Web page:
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Successful Weight Loss Depends on Three Behaviors
If you want to increase your chance of successfully losing weight and keeping it off, a study has found that there are three key behaviors you should adopt as permanent lifestyle habits.
Researchers followed the habits of 123 overweight, postmenopausal women who were already part of the larger Nutrition and Exercise for Women study. At the beginning of the study, the participants' average BMI was 31.3, which is overweight as defined by the National Institutes of Health. The women completed several self-administered questionnaires to assess their dietary intake, weight control strategies, self-monitoring behaviors, and eating patterns. They were also given a journal to record their food and beverage intake.
After one year, the participants lost, on average, 10.7 percent of their initial body weight. When the researchers studied the results of the questionnaires and the journals, three key behaviors stood out as supporting the goal of calorie restriction and weight loss: the use of a food journal; not skipping meals; and avoiding eating in restaurants.
Women who made the greatest use of the food journal lost approximately six more pounds than those who used the journal less frequently. While consistent use of a food journal is a challenging habit to adopt, even those who used one inconsistently saw greater results.
According to Anne McTiernan, MD, PhD, lead researcher, keeping a food journal is the best advice for calorie and weight control because it helps a person pay close attention to what they are eating. A food journal can be anything from an actual printed food journal to a notebook or notepad. For some, using an online program that can be accessed through a smart phone or tablet might be a better choice.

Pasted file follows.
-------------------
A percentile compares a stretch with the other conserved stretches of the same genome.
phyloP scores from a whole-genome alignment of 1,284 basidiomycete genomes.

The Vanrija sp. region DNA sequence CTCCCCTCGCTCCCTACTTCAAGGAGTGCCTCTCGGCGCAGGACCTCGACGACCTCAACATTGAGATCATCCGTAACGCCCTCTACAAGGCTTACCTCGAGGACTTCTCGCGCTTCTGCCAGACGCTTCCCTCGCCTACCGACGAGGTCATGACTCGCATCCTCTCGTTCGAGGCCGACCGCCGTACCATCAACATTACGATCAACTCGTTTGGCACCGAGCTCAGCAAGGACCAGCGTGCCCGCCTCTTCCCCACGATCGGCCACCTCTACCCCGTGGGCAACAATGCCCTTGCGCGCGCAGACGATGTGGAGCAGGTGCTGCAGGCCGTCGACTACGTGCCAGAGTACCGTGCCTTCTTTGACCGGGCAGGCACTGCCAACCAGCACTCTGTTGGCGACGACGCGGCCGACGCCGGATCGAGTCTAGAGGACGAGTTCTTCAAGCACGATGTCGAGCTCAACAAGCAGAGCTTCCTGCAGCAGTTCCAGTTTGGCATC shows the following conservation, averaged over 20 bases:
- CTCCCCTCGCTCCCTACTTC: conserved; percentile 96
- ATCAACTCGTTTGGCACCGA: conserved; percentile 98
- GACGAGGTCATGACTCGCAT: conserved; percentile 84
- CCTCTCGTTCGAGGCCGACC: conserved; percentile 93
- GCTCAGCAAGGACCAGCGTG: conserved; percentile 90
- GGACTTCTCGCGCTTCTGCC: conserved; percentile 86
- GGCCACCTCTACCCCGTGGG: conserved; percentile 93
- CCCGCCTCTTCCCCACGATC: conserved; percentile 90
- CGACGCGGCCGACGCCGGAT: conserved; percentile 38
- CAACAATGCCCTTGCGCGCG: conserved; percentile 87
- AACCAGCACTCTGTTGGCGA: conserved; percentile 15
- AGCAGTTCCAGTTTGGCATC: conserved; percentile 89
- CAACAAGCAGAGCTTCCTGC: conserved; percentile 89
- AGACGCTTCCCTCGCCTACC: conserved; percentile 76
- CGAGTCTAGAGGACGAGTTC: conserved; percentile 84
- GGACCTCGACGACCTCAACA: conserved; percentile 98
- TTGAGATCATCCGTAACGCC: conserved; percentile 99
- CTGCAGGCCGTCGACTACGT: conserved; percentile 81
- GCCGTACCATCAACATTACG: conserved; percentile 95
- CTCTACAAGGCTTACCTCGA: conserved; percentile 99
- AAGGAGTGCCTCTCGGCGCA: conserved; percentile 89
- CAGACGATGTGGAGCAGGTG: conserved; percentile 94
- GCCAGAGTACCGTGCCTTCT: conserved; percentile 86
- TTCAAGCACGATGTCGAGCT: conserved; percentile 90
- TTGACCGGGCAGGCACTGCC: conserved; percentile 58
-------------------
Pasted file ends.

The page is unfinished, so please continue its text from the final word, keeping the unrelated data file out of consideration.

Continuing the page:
Skipping meals was also found to be detrimental to weight loss. Women who consistently ate three meals a day lost nearly eight more pounds than those who reported skipping meals. Why does skipping meals backfire? Energy metabolism may be negatively impacted by meal-skipping and result in greater calorie intake. Or, meal-skipping may be associated with other behaviors that adversely affect weight loss efforts. For example, not spending enough time or effort planning and preparing meals may lead to eating out more often or skipping meals.
The third behavior noted in the study that thwarted weight loss was eating out, and particularly eating out for lunch. Women who ate out for lunch even once a week lost about five fewer pounds than those who ate out less often. Eating out for any meal was associated with less weight loss, but eating out at lunch had the strongest association with fewer pounds lost. Eating out means giving up control over how food is prepared as well as portion sizes, according to the researchers. It can be a barrier to eating healthfully and mindfully.
If you think a food journal might be right for you, the study authors offered the following tips for keeping a journal:
The study was published online ahead of print by the Journal of the Academy of Nutrition and Dietetics.
August 9, 2012